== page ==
Riddle
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after 4 votes the winner is...
wrichcirw
Voting Style:  Open  Point System:  7 Point  
Started:  1/10/2013  Category:  Entertainment  
Updated:  4 years ago  Status:  Post Voting Period  
Viewed:  2,296 times  Debate No:  29076 
Debate Rounds (2)
Comments (12)
Votes (4)
If my friend does not accept this debate it will be open to the public. The rules are I give you a riddle and you solve it. If you get it right, the voters vote 7 points to you. If you get it wrong or do not know the answer, I win.
There are three clay containers. One of them only pennies from the year 2005 in it, one has only pennies from 1975 in it, and the third has an equal number of each. They are labeled "2005" "1975" and "mixed", however you know that the labels have been switched, so that each container is marked incorrectly. Can you properly label each container by only pulling one coin out from each container? I accept my opponent's sporting challenge.
This is an interesting riddle  I think I have figured it out.  The most important fact I gain from PRO's riddle is that each container is marked incorrectly. Therefore, the key to solving this riddle is the container incorrectly marked "mixed". Whatever coin you pull out of this container, since this container CANNOT be mixed, it is thus the container consisting of solely the type of coin you pulled out. Then the two remaining containers MUST have coins pulled that are contrary to their labels, because AT MOST 2 out of the 3 containers will contain one type of coin  the last container MUST contain ONLY the different coin. To demonstrate why this is so, if the coins pulled from these remaining two containers were to correspond to their label, then one of the containers would be correctly marked, which cannot occur per the rules of this riddle. (note: underlined text refers to example #3, bolded text refers to example #4) Since the two remaining containers will have coins pulled that are contrary to their labels, we can also deduce which container is mixed  it will be the container from which the coin pulled is the same as that of the incorrectly marked "mixed" container. Then, the last container will consist solely of the other type of coin. Example #1 Containers A, B, C A is labeled 2005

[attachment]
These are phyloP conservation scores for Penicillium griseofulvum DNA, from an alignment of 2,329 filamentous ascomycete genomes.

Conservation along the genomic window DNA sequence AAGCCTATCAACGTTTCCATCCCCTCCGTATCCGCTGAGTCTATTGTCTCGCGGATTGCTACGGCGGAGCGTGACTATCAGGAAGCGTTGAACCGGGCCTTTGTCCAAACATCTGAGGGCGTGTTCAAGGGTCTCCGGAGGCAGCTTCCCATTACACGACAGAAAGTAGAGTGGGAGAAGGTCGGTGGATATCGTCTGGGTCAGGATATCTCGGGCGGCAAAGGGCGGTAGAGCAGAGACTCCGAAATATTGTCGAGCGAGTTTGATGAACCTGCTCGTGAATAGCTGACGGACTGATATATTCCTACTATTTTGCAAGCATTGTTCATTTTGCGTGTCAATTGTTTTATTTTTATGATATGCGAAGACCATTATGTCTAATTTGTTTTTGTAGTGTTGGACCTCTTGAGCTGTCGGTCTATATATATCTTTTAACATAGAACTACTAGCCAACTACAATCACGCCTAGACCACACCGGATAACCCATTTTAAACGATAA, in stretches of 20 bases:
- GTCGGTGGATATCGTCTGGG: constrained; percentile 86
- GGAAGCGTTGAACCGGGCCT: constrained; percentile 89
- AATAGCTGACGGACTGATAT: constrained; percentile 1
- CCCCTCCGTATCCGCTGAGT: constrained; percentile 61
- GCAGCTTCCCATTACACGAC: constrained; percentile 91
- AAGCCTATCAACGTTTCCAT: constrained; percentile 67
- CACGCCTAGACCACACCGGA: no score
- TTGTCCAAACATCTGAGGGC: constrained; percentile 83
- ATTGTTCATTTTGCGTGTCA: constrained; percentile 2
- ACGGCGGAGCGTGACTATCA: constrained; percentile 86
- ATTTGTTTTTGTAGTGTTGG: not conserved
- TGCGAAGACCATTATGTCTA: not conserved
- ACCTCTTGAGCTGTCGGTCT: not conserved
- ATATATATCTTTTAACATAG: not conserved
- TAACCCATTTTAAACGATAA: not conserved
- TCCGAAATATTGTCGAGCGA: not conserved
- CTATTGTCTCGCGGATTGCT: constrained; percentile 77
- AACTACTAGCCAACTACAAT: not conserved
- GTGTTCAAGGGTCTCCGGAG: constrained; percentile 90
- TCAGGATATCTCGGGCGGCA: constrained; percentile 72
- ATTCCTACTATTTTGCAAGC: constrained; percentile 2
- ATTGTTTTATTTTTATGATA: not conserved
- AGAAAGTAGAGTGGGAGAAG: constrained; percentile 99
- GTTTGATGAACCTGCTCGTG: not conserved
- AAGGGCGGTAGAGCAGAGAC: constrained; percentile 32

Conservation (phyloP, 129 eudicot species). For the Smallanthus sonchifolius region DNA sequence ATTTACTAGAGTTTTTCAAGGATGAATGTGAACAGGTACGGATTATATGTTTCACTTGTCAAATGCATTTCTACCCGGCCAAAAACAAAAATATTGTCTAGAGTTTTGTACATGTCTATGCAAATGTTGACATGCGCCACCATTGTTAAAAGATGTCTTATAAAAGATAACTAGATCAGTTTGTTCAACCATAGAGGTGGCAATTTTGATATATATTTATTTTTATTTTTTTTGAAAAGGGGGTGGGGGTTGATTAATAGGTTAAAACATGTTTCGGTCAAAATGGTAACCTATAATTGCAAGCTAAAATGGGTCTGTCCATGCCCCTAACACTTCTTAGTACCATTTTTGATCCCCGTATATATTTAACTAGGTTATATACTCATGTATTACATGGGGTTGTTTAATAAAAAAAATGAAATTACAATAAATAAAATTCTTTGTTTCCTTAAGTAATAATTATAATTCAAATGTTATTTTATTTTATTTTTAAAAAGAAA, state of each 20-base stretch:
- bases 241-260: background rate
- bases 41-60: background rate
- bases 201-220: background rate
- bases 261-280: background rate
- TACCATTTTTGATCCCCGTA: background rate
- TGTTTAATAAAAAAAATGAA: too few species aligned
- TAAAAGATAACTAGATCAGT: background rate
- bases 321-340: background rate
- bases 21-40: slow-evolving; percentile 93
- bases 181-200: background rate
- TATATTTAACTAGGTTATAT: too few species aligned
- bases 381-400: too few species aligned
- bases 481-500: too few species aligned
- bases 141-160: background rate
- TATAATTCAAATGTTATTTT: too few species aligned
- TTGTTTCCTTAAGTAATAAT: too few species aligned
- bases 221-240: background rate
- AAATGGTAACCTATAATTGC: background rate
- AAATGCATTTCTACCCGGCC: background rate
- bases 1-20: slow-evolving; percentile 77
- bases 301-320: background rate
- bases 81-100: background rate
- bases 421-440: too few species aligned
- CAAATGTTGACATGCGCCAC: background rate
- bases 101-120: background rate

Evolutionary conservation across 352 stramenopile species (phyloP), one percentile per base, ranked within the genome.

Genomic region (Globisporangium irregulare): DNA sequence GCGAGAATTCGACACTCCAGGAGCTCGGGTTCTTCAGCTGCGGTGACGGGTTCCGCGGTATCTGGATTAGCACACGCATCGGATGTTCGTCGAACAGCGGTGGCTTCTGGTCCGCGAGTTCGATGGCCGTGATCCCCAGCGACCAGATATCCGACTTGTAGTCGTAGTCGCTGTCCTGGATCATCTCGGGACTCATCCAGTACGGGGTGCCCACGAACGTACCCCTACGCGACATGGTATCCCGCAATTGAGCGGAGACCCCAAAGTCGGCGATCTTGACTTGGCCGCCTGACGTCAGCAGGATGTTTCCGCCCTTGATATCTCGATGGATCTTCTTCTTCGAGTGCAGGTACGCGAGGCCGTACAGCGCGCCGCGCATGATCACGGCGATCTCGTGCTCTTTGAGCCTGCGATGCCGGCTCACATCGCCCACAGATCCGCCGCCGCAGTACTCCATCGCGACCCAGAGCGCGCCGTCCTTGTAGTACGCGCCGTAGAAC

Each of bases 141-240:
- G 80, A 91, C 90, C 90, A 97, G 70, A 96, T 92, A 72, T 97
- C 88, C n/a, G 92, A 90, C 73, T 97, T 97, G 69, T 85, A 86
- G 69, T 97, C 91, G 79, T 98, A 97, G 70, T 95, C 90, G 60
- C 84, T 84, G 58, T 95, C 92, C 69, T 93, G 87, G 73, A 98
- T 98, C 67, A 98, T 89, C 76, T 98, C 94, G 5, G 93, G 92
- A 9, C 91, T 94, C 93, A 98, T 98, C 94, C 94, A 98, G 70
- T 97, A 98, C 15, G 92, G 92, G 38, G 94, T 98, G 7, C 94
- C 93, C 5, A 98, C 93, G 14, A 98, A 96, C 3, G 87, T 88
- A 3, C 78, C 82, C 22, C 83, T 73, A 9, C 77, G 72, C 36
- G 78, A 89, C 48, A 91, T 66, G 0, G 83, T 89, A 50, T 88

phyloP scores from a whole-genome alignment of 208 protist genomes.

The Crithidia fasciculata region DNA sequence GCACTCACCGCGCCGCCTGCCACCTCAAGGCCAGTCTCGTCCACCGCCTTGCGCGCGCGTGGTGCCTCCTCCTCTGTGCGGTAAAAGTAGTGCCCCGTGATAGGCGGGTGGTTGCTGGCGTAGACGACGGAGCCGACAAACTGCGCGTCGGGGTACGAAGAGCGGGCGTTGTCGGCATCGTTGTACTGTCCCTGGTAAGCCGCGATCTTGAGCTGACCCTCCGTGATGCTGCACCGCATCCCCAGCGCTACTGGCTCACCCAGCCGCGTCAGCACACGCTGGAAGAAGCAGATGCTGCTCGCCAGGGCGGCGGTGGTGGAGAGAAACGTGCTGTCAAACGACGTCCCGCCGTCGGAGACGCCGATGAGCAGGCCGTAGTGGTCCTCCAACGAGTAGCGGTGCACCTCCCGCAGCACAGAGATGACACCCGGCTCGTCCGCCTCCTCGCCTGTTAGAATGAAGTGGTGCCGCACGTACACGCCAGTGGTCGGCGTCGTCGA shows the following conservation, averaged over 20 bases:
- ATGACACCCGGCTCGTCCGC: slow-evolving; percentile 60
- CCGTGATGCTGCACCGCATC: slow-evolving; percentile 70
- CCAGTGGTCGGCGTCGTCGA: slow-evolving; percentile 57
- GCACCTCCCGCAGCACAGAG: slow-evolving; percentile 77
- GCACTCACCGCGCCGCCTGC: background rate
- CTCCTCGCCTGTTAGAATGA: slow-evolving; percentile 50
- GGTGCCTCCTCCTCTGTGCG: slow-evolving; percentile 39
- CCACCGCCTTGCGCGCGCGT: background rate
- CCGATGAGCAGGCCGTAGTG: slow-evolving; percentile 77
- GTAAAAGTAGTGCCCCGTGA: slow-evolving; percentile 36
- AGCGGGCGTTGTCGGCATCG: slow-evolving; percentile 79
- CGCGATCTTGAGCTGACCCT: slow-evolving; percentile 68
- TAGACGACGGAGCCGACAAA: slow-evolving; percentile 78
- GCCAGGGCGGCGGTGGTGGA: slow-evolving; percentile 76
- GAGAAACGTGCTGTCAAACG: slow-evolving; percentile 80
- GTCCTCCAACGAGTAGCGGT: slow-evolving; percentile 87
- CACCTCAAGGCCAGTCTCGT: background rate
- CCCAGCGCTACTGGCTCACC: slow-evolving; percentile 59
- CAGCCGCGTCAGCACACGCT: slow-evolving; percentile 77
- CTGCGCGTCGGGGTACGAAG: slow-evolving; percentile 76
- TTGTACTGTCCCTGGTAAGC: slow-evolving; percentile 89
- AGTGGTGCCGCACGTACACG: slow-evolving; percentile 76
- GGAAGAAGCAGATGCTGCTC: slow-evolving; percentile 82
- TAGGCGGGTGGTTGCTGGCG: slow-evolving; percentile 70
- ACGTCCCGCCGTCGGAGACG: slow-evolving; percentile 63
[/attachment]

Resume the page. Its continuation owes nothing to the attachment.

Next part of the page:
B is labeled 1975
C is labeled Mixed.
From A you pull a 1975 coin.
From B you pull a 2005 coin. From C you pull a 2005 coin. Since C is incorrectly labeled mixed, and you pulled a 2005 coin out of it, it CANNOT be mixed, and is thus the 2005 container. Since B is incorrectly labeled 1975 and you pulled a 2005 coin out of it, it CANNOT be the 2005 container, since that is C. Therefore, it MUST be mixed. Since A is incorrectly labeled 2005 and you pulled a 1975 coin out of it, it CANNOT be the mixed container, since that is container B, and is thus the 1975 container. Example #2 Containers A, B, C A is labeled 2005 B is labeled 1975 C is labeled Mixed. From A you pull a 1975 coin.
From B you pull a 2005 coin. From C you pull a 1975 coin. Since C is incorrectly labeled mixed, and you pulled a 1975 coin out of it, it CANNOT be mixed, and is thus the 1975 container. Since A is incorrectly labeled 2005 and you pulled a 1975 coin out of it, it CANNOT be the 1975 container because that is container C, and is thus the mixed container. Since B is incorrectly labeled 1975 and you pulled a 2005 coin out of it, it CANNOT be the mixed container because that is container A. Therefore, it MUST be the 2005 container. Example #3  WRONG scenario (the coins pulled from nonmixed containers correspond to their label) Containers A, B, C A is labeled 2005 B is labeled 1975 C is labeled Mixed. From A you pull a 2005 coin. From B you pull a 1975 coin. From C you pull a 1975 coin.
Since C is incorrectly labeled mixed, and you pulled a 1975 coin out of it, it CANNOT be mixed, and is thus the 1975 container. Since B is incorrectly labeled 1975 and you pulled a 1975 coin out of it, it CANNOT be the 1975 container, since that is C. Therefore, it MUST be the mixed container. Since A is incorrectly labeled 2005 and you pulled a 2005 coin out of it, it CANNOT be the mixed container since that is container B, and is thus the 2005 container. However, this would mean that this container was originally labeled correctly, which is not possible given the rules of this riddle. This example demonstrates why the coins pulled from the remaining two containers must be different than their original labels. Example #4  WRONG SCENARIO (all three coins pulled are the same) Containers A, B, C A is labeled 2005 B is labeled 1975 C is labeled Mixed. From A you pull a 1975 coin. From B you pull a 1975 coin. From C you pull a 1975 coin.